The ACC Kickoff (aka media days) is fast approaching, something we media members consider the unofficial start of the football season. That’s not until July 21, however. In the meantime, it’s as good a time as any to start taking a closer look at Virginia Tech.
This isn’t a list of the 25 best players on the Hokies’ roster. It’s a list of 25 things/people/ideas that will determine whether Virginia Tech’s 2013 season is a success or not. Next up is …
No. 14: Demitri Knowles and Josh Stanford, wide receivers
The Hokies know what D.J. Coles can do as a receiver. They’ve seen him do it before and, as soon as he knocks off the rust, figure he’ll return to that form.
Virginia Tech thinks it knows what Knowles and Stanford are capable of after last spring, although seeing both actually do it in a game would make the Hokie faithful feel a little more comfortable.
Tech isn’t flush with options at receiver after losing Marcus Davis, Corey Fuller and Dyrell Roberts, but Knowles and Stanford have the most promise of the youngsters looking to replace them.
Knowles, a 6-foot-1, 177-pound redshirt sophomore from the Bahamas who is one of the fastest players on the team, showed flashes of his potential last year, catching 19 passes for 240 yards and a key touchdown in the opener against Georgia Tech on a deep ball. He’ll need to round out his game, a process that appeared to be in full swing in the spring, when he proved to be more than just a deep threat.
Stanford, a 6-foot-1, 189-pound Canada native who enters his second year, was going to play last year until a knee injury kept him out and forced Tech to pursue a medical redshirt. (For those wondering if that had gone through, I’ve been told the Hokies’ compliance staff had a number of changes this offseason that delayed the completion of his medical status.) He had a strong spring, though, emerging as a favorite target of Logan Thomas, as evidenced by three-catch, 86-yard performance in the spring game.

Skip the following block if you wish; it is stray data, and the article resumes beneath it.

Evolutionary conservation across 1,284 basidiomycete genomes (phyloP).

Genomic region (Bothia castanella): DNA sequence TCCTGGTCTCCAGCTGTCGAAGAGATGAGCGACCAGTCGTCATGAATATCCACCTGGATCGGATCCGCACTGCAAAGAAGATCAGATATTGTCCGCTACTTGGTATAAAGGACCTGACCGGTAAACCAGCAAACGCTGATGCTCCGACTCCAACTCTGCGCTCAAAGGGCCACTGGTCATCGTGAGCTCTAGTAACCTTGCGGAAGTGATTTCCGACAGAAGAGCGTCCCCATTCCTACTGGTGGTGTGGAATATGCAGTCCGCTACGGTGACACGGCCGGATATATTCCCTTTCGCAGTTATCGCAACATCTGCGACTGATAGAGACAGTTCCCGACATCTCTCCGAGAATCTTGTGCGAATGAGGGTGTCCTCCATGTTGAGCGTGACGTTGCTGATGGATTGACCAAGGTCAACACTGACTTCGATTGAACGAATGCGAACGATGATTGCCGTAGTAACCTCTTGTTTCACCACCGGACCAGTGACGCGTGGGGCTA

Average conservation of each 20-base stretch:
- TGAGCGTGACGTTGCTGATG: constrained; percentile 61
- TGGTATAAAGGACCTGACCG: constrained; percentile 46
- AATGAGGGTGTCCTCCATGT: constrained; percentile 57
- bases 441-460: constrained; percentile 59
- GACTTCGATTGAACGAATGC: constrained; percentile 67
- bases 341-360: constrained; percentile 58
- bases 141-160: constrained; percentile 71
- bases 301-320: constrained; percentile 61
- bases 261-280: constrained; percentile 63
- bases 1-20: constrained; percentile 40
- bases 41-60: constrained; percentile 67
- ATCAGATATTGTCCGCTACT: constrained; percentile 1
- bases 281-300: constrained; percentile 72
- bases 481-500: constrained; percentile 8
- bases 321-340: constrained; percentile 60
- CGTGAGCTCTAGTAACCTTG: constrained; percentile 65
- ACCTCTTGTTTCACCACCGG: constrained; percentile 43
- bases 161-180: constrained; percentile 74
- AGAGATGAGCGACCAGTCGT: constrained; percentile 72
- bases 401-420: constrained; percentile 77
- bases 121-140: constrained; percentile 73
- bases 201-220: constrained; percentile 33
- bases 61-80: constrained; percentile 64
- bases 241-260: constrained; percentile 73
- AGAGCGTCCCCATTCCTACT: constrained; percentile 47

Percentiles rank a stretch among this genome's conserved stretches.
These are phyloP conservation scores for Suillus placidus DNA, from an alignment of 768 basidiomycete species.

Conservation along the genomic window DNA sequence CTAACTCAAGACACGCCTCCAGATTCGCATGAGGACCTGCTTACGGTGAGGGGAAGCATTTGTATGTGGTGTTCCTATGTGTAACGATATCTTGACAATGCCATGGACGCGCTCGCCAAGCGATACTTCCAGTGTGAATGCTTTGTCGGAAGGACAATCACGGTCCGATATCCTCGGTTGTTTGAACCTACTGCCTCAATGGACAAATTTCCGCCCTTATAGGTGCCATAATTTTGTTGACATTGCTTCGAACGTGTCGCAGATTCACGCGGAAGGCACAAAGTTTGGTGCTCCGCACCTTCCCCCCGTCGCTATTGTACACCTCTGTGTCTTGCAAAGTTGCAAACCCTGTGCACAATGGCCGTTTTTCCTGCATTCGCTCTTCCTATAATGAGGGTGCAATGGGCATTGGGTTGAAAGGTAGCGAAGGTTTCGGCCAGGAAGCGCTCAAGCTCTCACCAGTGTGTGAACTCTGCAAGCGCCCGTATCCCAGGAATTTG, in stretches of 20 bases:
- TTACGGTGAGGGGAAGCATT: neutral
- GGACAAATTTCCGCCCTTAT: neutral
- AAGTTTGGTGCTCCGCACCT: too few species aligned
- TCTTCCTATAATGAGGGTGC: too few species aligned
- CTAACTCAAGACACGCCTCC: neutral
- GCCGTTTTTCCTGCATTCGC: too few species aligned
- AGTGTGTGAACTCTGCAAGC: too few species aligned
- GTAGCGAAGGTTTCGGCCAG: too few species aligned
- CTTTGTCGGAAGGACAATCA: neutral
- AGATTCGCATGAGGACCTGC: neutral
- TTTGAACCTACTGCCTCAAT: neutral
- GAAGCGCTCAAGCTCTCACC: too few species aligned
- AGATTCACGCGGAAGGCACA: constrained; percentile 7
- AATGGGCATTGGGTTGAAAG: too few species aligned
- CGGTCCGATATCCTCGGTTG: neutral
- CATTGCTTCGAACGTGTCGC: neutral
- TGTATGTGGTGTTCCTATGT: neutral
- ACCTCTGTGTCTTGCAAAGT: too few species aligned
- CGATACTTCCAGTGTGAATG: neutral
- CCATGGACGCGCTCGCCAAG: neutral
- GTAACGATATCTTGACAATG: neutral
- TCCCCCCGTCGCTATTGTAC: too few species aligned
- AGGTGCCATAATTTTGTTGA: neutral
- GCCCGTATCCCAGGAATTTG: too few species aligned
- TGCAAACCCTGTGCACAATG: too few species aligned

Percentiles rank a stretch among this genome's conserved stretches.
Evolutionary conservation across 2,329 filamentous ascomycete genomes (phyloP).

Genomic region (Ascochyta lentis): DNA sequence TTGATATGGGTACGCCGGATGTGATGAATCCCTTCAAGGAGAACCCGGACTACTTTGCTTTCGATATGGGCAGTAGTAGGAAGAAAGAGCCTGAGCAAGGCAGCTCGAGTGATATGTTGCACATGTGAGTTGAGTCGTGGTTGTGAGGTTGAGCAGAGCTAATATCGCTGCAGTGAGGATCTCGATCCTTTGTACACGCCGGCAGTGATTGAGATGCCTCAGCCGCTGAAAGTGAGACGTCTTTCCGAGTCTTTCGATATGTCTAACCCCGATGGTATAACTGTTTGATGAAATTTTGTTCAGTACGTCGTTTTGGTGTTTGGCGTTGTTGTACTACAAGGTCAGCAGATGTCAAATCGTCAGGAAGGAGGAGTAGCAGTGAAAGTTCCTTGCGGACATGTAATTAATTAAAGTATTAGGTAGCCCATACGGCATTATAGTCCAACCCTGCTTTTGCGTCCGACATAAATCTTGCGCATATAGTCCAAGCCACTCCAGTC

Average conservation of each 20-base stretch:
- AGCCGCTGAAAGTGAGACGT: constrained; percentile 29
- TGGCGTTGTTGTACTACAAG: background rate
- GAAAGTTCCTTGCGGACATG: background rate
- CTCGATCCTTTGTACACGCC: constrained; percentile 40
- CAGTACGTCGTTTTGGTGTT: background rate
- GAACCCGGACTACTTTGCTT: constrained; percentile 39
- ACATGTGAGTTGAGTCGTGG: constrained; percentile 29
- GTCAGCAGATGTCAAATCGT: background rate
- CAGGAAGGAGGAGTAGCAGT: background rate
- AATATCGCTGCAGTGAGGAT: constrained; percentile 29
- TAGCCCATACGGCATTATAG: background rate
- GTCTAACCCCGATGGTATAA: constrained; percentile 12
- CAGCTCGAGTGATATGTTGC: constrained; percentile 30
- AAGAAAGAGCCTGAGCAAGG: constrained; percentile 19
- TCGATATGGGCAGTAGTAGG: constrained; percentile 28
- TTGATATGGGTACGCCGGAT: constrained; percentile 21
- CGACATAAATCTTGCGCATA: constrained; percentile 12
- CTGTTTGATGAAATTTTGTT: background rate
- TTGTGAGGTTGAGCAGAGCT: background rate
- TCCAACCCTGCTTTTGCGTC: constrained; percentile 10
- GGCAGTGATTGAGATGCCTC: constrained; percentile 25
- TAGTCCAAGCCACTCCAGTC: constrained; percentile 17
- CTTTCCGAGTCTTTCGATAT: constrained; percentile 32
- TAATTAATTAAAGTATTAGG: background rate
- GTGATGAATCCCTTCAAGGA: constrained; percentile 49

Knowles finished the spring on the first team at the Z position. Stanford was Coles’ backup at the X, although Tech figures to use a variety of formations with more than two receivers, and receivers are rotated in and out of game more than any other position. So expect a healthy dose of playing time for both Knowles and Stanford.
Opportunity abounds. Davis, Fuller and Roberts accounted for 89 percent of the Hokies’ yards from receivers last year and about the same percentages of receptions and touchdowns. Someone has to fill that void for Thomas to be the kind of quarterback many think he can be.
A host of inexperienced players like Kevin Asante, Charley Meyer, E.L. Smiling, Joel Caleb and Willie Byrn will also vie for reps, but Knowles and Stanford look like they have the most immediate upside.
Coming Monday: He donned a Tiger Woods getup for the Hokies’ Harlem Shake video.
- No. 25: Ryan Malleck, tight end
- No. 24: Defensive subs
- No. 23: Andrew Miller, center
- No. 22: BeamerBall
- No. 21: Ronny Vandyke, whip linebacker
- No. 20: D.J. Coles, wide receiver
- No. 19: Cody Journell kicker
- No. 18: Tariq Edwards, inside linebacker
- No. 17: Detrick Bonner and Kyshoen Jarrett, safeties
- No. 16: A.J. Hughes, punter
- No. 15: J.R. Collins and Dadi Nicolas, defensive ends